Coincidentally or not, this also has something of a sci-fi angle to it, although I don't think that will much matter, at least as far as any potential competition between this and Minority Report goes. The audiences they're chasing after are separated not only by age but number; Lilo and Stitch makes an obvious family choice and will make up part of the difference in volume. It's a great-looking style of animation as well, although that didn't help the excellently-styled Atlantis. What makes this different is the comedy combined with the usual family themes; Disney's rarely made an out-and-out comedy, and their most recent success of this nature was Aladdin, which collected over $200 million. I don't know if this has quite the ability to surpass this figure without a free-associating Robin Williams, but a number close to this figure would not surprise me. Lilo and Stitch will definitely challenge the eight-year-old mark of The Lion King as Disney's highest in-house opening. This figure should fall, with a weekend figure of about $44 million.

Unlikely to break any records except for walkouts, Juwanna Mann is the odd, er, man out this weekend. Similar in scope, yet frighteningly worse-looking, than the recent Sorority Boys, there's not a single positive thing I can think to say about this cross-dressing basketball film. Well, OK, it's only 91 minutes long, so it's over fast. And I'm sure it'll inspire a hilarious review from Roger Ebert. Actually, on further review, it may actually have set one record already; it was filmed all the way back in July of 2000, which is the longest time for a film to be in the can that I can recall. Clearly, this is not a film that was begging for release (weren't they even taking a chance that the WNBA wouldn't be around by this time?). It will probably be lucky to get away with $3 million on the weekend, with better hope for video.

On to the matter of returning films; you know, people, if you don't listen to me, I won't be held responsible when things like The Wonder Twins Movie come out. Warner Bros. is going to look back and say, "Well, Scooby-Doo made $54 million, let's give it a go", and you'll have no one to blame but yourselves. You can still salvage something here; a 50% drop goes a long, long way in the fight against crap. After reporting a $56 million weekend for the Scooby Gang and a June record, they had to back down to a $54 million figure that did not beat the mark set by Austin Powers 2. The first figure is always what people remember, of course, so it gives the film just that little positive boost. Wouldn't 500k have done the same trick? In any case, it's been under-whelming during these first weekdays and I don't expect it to challenge for higher than third spot. It has enough of a cushion that falling to fourth isn't a possibility, even with the positive reaction to The Bourne Identity. Much like the recent thriller The Sum of All Fears, this spy thriller has an excellent chance of making an extended run in theaters. An overall A- CinemaScore rating makes a weekend drop as small as 30% possible. This would put it well on the way towards the planned sequels. Last week's Windtalkers, while not likely to fall as steeply as Scooby-Doo, is unlikely to recover to be an earner for MGM. It's even likely to lose its spot in the weekend rankings to The Sum of All Fears, which had an excellent showing last weekend, dropping only 30%. It'll inch very close to the $100 million mark, probably coming within $2 million and passing the century total during the next week. Spider-Man is now in a race to reach the $400 million mark, with a pace that now has it occurring on the tenth weekend, the same as the current record-holder for this figure, Titanic. A matter of days will settle this battle. After a stumble in its second week, Star Wars Episode II is back on pace for $300 million; it will take a few weeks longer than originally thought, though, and it's unlikely to get too much beyond that. This is the stated figure from George Lucas about his break-even point for the movie; of course, there's worldwide money, TV money and merchandising. There'll be no macaroni and cheese in the Lucas household tonight.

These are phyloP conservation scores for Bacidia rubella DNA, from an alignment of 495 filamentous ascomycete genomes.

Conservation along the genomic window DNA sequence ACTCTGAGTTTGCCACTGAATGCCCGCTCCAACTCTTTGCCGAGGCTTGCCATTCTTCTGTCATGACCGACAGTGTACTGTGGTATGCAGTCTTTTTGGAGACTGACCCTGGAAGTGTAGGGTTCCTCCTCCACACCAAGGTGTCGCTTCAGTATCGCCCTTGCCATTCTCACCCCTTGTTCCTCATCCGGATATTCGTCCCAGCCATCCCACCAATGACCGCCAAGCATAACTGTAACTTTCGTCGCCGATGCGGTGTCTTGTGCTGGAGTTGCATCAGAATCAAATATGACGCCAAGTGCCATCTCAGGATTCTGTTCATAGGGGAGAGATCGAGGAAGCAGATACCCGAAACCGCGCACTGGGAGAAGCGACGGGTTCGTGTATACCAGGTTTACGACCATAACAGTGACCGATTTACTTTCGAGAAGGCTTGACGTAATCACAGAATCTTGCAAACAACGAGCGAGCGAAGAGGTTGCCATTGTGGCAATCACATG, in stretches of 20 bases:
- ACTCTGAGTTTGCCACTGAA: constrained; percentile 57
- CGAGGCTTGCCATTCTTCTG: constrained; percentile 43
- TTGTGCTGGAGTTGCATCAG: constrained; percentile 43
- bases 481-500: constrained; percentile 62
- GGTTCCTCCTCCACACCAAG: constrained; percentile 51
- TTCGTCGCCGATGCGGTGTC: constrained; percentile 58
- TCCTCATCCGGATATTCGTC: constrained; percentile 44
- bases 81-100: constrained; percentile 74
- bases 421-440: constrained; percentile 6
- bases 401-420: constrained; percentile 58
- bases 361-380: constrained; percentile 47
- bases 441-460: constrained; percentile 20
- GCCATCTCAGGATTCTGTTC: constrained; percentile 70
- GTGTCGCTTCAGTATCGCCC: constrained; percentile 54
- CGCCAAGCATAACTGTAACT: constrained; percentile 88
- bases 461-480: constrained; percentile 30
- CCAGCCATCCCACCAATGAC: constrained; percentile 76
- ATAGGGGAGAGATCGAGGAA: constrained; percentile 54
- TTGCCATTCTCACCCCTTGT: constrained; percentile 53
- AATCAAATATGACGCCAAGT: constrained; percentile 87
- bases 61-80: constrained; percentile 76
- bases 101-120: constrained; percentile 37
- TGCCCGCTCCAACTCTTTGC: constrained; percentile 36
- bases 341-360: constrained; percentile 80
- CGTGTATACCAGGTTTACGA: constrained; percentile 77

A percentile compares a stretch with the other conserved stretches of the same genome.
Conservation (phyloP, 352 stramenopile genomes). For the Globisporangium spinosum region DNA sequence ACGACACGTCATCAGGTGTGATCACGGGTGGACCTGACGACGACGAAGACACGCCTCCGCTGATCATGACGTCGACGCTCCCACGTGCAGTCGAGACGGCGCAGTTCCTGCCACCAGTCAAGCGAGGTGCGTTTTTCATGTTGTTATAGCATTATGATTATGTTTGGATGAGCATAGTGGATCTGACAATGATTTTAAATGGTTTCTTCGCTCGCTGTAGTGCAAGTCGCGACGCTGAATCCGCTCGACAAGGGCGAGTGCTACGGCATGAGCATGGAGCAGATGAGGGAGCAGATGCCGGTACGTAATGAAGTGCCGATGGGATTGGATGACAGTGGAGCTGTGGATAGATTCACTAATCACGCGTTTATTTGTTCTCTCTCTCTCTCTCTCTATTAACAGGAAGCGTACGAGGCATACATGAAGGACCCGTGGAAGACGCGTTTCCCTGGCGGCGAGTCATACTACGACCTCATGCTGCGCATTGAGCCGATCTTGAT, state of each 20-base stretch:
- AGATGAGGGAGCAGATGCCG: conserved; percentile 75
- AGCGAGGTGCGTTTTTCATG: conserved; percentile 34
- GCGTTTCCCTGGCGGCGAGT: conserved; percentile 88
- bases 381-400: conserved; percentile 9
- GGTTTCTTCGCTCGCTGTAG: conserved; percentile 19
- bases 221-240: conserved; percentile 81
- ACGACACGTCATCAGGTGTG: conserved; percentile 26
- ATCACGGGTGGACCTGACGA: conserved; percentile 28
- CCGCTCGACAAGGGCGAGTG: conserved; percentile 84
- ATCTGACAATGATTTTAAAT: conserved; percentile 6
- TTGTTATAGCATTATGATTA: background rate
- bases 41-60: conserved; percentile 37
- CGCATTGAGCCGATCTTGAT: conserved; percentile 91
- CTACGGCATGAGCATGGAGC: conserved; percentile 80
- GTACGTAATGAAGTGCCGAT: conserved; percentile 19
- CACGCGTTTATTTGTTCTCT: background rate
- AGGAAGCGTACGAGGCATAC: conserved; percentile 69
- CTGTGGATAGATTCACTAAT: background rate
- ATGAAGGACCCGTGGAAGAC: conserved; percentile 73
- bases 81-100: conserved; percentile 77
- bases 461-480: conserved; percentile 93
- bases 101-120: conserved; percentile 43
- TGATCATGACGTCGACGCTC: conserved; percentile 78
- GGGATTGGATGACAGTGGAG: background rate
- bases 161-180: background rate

Forecast: Weekend of June 21-23, 2002
Projected
Rank
Film
Estimated Gross ($)
1
Minority Report
66.8
2
Lilo and Stitch
44.1
3
Scooby-Doo
26.0
4
The Bourne Identity
18.7
5
The Sum of All Fears
9.1
6
Windtalkers
8.6
7
Star Wars: Episode II - Attack of the Clones
6.4
8
Spider-Man
5.3
9
Divine Secrets of the Ya-Ya Sisterhood
5.3
10
Spirit: Stallion of the Cimarron
3.2